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Reframing our understanding of nonprofit regulation through the use of the institutional analysis and development framework

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Date Issued:
2014
Summary:
Regulation of the nonprofit sector is a subject of significant debate in the academic and professional literature. The debate raises questions about how to regulate the sector in a manner that addresses accountability while preserving the sector’s unique role in society. Central to the debate is the role of self-regulation. The nonprofit sector is recognized and defended as a distinct third sector in society. Cultural norms and values differentiate the purpose of the sector from the governmental and commercial realms. The legal regime secures rights, establishes organizational structures, and provides tax benefits that enable, reinforce, and protect participation in nonprofit activities. Nevertheless, government regulation is thought to be antithetical to sector autonomy, as well as an obstacle to flexibility and innovation. Selfregulation protects the sector’s political independence and its distinctiveness through the cultivation of shared norms, standards, and processes for ethical practices. Although self regulation is considered to be consistent with the autonomous nature of the sector, it is also criticized as a weaker form of regulation. The ability to address regulatory issues expressed in the broader debate is limited by how we frame nonprofit regulation. The problem with advancing our understanding of self-regulation has to do with how we conceptualize nonprofit regulation. Government and self-regulation are conceptualized and studied as distinct options for regulating the sector. Missing in the nonprofit scholarship is a theoretical framework capable of reframing nonprofit regulation as a system of governance that depends on self-regulation. This represents a glaring gap in the research. Neglecting the institutional context that explains the structure and functioning of the nonprofit sector has led to an oversimplification of nonprofit governance. To study the effects of self-regulation on the functioning of the sector, I argue that we must first frame what is relevant about how the nonprofit sector is governed. The Institutional Analysis and Development (IAD) Framework outlines a systematic approach for analyzing institutions that govern collective endeavors. The objective of this dissertation is to introduce the IAD as an approach for examining self-regulation not as an alternative to government regulation but as an important part of nonprofit governance.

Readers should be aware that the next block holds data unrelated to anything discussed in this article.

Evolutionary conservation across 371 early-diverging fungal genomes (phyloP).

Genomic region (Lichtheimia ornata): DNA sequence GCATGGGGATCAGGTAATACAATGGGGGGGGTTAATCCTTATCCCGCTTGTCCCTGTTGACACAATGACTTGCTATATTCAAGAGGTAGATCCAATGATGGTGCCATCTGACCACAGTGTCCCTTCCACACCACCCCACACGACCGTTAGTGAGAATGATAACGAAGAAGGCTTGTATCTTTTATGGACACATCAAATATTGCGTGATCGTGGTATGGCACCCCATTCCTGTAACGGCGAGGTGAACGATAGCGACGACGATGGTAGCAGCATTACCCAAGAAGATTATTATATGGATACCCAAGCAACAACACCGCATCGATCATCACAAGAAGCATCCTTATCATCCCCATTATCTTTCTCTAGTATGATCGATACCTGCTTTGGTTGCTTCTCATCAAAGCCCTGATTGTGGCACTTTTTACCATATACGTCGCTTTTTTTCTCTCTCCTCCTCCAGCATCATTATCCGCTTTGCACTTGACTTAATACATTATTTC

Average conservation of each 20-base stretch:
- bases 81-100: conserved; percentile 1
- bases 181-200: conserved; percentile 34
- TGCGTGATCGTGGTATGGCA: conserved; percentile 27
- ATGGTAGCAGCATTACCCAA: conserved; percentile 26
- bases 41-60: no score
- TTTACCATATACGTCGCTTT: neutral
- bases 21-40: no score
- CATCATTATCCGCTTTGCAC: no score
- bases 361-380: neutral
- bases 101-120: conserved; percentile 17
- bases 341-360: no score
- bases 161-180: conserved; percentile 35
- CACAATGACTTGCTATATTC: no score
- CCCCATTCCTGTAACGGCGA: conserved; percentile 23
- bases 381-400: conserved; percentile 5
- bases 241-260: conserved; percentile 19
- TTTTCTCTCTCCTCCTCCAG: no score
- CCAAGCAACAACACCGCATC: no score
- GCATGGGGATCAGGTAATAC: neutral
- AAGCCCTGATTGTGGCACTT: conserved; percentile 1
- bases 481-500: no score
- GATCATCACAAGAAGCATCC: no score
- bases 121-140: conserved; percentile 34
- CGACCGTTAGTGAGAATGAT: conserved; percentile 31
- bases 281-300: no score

Title: Reframing our understanding of nonprofit regulation through the use of the institutional analysis and development framework.
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Name(s): Vienne, Denise R., author
Nyhan, Ronald C., Thesis advisor
Florida Atlantic University, Degree grantor
College for Design and Social Inquiry
School of Public Administration
Type of Resource: text
Genre: Electronic Thesis Or Dissertation
Date Created: 2014
Date Issued: 2014
Publisher: Florida Atlantic University
Place of Publication: Boca Raton, Fla.
Physical Form: application/pdf
Extent: 183 p.
Language(s): English